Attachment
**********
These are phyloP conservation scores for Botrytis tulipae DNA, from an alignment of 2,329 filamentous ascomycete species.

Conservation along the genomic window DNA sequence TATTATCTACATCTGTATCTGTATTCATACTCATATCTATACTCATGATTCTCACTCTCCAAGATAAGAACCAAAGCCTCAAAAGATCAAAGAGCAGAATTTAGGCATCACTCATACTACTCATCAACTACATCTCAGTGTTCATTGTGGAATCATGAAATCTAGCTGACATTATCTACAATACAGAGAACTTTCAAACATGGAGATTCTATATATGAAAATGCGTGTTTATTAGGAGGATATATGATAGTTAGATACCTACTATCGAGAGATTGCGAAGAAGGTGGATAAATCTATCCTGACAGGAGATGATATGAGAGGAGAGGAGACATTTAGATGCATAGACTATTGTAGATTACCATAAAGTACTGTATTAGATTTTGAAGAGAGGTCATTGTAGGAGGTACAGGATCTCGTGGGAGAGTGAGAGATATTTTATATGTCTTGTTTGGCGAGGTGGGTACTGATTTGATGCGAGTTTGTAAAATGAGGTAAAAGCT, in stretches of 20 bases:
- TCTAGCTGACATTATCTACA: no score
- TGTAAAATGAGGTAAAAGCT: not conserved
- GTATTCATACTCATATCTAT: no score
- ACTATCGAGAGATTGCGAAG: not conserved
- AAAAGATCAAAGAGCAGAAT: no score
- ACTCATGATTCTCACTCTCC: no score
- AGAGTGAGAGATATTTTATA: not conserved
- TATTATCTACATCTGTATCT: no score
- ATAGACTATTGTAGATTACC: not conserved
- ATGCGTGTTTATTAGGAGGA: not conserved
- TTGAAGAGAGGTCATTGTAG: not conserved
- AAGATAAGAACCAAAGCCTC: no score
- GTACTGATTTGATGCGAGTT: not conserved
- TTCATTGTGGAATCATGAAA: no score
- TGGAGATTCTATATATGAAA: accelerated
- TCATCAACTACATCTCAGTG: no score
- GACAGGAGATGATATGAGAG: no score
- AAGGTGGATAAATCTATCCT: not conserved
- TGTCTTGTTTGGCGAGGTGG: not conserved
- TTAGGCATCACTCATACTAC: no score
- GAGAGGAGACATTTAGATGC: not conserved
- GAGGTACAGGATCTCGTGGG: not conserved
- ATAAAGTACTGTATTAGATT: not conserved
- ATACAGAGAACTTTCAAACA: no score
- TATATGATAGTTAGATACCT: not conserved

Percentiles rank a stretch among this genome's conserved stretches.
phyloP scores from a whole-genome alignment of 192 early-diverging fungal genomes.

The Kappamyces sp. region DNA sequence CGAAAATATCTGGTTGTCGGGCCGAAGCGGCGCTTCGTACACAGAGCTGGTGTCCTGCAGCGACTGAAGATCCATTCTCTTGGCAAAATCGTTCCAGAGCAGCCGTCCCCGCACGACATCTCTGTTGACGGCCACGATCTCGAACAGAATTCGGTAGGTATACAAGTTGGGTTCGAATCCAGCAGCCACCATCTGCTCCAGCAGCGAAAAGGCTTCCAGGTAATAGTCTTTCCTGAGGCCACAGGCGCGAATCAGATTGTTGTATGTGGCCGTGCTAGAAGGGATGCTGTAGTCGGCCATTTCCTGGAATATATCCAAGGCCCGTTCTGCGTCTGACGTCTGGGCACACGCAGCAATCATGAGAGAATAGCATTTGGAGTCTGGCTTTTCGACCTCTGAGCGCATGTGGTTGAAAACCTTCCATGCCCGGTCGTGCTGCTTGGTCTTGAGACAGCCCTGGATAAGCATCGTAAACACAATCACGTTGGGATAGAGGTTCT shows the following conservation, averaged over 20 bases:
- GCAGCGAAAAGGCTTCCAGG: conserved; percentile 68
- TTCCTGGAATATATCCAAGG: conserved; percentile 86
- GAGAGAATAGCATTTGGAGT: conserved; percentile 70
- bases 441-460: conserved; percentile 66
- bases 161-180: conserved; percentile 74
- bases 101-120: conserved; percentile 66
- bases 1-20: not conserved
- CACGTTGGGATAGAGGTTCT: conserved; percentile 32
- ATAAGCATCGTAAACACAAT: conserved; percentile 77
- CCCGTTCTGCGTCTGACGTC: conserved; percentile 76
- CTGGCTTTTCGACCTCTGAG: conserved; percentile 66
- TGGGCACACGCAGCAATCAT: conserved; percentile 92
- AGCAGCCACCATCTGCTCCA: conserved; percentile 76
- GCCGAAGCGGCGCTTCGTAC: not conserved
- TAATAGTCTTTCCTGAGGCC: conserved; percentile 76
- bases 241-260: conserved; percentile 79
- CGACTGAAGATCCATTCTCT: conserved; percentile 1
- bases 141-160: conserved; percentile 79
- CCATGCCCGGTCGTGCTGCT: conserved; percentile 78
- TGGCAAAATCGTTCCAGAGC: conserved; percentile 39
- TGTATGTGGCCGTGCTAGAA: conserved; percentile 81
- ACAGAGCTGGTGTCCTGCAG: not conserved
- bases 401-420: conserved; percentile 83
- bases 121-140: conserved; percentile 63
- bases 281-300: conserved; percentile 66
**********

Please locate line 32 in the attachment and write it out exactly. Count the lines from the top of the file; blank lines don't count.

- TTCCTGGAATATATCCAAGG: conserved; percentile 86